My Secret Weapon – Teachability

My Secret Weapon – Teachability

I was recently asked by a close friend, “What is it that you do that gives you the edge in business?”. As I paused momentarily to ponder the question, the answer jumped out at me with certainty. “I think it’s the fact that I’m teachable”.

In the world that I navigate, I am always having to face up to challenges in relating to people. Whether it’s trying to get a new supplier on board and convincing them that we were interested in a long-term business relationship and not just here to make a quick buck. Or having to deal with the occasional difficult customers that our team may struggle to connect with. Or trying to lead the office team and to keep their eyes continually focussed on the vision. I find that I feel mostly inadequate for a lot of what I do. And I feel like this almost daily.

I think being young and relatively inexperienced is the prime reason for this. And many would think that that is a disadvantage I possess, that I’d have to make many mistakes before I am ‘experienced’ enough to effectively guide a business.

On the contrary, I have a firm suspicion that the lens of this inadequate, inexperienced and young businessperson by which I have come to view myself has helped to cultivate a sense of teachability. It’s allowed me to realise very early on that I do not have a lot of what it takes to grow a business. This has resulted in seeking advice right from day one. I remember knocking on doors of people such as Lisa Suttora, who runs a very successful online business coaching group at Or Nathan Huppatz, who’s a highly sought after consultant in Melbourne who’s got an amazing gift at teaching and helping people understand concepts and systems. I remember coffees with my friend Tim Goh, who has a well of wisdom well beyond his years, which he generously draws from to share with me some of my most treasured life lessons.

This characteristic I find in myself, of being teachable, has allowed me to continually assess a lot of  the preconceived notions of how I think things should be / can be. I don’t have any work experience to refer to when having to decide if something would be better one way or another. As a result, I’m very fond of seeking other people’s thoughts on even the simplest of things. The guys I work with, for example, will constantly put up with me picking on their brains and asking their opinions, but knowing that I value their knowledge deeply(i hope so!).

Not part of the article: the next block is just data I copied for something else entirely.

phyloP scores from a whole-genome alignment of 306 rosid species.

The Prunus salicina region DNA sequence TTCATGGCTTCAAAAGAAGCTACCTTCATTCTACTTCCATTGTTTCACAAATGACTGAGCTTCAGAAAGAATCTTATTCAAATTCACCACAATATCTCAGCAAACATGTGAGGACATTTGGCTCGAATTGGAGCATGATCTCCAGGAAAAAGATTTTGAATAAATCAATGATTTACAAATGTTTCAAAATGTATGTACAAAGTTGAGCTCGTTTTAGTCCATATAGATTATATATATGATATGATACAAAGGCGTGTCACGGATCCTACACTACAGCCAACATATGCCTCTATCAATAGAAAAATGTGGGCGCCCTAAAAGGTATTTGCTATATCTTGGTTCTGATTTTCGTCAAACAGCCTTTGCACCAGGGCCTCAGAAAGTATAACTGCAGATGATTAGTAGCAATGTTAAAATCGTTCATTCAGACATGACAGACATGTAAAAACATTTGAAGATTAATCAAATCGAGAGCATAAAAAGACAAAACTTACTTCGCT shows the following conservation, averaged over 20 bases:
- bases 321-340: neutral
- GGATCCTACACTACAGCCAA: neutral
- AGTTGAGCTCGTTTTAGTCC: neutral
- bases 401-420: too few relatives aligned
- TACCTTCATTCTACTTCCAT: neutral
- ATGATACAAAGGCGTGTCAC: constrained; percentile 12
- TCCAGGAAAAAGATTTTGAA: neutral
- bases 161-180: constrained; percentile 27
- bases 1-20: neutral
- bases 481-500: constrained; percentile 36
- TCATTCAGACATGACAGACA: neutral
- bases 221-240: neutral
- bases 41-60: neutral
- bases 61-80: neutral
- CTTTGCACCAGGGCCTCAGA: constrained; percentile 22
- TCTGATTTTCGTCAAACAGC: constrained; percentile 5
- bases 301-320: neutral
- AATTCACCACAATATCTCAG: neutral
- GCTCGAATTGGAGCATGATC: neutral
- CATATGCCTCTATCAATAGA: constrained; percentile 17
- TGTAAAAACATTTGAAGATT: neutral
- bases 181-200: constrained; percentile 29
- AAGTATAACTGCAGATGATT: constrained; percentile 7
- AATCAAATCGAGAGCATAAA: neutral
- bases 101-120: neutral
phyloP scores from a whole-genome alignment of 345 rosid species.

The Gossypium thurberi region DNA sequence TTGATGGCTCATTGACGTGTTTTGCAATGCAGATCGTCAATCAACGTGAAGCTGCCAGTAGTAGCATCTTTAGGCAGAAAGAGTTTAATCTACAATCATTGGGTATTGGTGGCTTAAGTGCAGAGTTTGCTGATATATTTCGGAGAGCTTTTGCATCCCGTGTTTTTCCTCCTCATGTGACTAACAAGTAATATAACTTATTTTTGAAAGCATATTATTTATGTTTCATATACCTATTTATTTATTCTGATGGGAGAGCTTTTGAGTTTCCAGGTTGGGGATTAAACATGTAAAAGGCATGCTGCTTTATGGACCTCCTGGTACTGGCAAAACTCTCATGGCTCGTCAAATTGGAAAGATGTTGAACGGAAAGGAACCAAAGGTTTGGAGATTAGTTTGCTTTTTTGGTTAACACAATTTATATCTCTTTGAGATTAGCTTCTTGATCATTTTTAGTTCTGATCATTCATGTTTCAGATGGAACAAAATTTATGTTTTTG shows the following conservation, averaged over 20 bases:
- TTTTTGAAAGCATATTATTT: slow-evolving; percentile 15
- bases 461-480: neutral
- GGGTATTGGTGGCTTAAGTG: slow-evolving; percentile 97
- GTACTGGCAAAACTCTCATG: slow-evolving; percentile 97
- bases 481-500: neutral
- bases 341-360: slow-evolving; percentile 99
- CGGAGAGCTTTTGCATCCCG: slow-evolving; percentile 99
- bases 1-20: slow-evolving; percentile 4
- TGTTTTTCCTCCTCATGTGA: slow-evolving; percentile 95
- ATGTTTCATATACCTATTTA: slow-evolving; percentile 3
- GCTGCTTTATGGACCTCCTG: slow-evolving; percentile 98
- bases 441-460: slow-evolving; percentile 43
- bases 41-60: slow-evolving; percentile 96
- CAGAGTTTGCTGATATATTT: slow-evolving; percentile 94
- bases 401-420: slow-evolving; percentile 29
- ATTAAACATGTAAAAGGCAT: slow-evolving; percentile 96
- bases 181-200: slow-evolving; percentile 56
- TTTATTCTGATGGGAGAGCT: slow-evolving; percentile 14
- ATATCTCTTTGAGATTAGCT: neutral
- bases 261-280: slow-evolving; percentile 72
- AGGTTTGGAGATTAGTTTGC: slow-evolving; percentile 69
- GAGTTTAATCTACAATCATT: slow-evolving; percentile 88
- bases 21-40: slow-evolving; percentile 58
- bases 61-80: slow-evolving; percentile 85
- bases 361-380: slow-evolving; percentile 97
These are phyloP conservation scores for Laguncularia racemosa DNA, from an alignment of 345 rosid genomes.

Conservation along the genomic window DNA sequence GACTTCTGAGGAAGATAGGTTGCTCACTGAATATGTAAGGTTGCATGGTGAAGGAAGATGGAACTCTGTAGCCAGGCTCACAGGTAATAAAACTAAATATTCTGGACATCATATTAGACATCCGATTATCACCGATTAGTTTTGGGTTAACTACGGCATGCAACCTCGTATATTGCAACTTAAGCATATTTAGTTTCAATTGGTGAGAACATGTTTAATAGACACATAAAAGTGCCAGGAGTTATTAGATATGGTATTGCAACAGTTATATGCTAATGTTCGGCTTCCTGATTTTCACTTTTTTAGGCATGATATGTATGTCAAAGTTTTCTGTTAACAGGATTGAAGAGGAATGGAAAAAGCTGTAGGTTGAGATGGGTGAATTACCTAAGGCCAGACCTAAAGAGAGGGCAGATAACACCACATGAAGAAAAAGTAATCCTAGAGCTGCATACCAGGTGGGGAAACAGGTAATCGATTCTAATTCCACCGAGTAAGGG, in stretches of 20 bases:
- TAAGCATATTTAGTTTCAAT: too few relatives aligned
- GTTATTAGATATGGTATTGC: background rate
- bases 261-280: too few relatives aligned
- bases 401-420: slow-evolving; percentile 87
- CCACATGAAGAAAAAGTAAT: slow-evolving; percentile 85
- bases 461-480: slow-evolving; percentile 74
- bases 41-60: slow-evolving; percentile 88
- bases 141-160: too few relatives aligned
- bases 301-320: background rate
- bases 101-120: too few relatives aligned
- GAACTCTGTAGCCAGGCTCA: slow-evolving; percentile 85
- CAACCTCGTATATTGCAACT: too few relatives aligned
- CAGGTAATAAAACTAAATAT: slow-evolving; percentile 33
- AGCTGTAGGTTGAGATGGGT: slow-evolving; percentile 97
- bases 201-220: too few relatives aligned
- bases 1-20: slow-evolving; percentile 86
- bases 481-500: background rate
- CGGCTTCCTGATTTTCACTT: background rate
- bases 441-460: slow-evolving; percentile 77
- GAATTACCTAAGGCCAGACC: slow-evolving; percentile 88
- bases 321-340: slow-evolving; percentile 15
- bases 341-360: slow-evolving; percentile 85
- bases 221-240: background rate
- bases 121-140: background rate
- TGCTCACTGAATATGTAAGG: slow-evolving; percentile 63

It may be true, that I am young and inexperienced. But I think if I was just a couple of years older, I’d have built up too much knowledge of what is good and what is evil to the point where I lose my edge. It will be too easy to drive the business based on what I think is good experience or to steer it away from what I think are bad choices. Experience then becomes a double edged sword. We can all testify that every opinion and every idea is good for something. It is very rare that one person’s experience will cover enough depth of any one subject matter. Let alone for one person to understand the full range of complexities in running a business.

As for me, I am thankful. Thankful for those that have been willing and generous enough to share their experiences, their journeys and their stories with me, that I may be a student of the richness I see in the lives of those who have chosen to do so. May I continue to be that for the rest of my own journey for many many years to come. So let it be.

Wai Hong Fong
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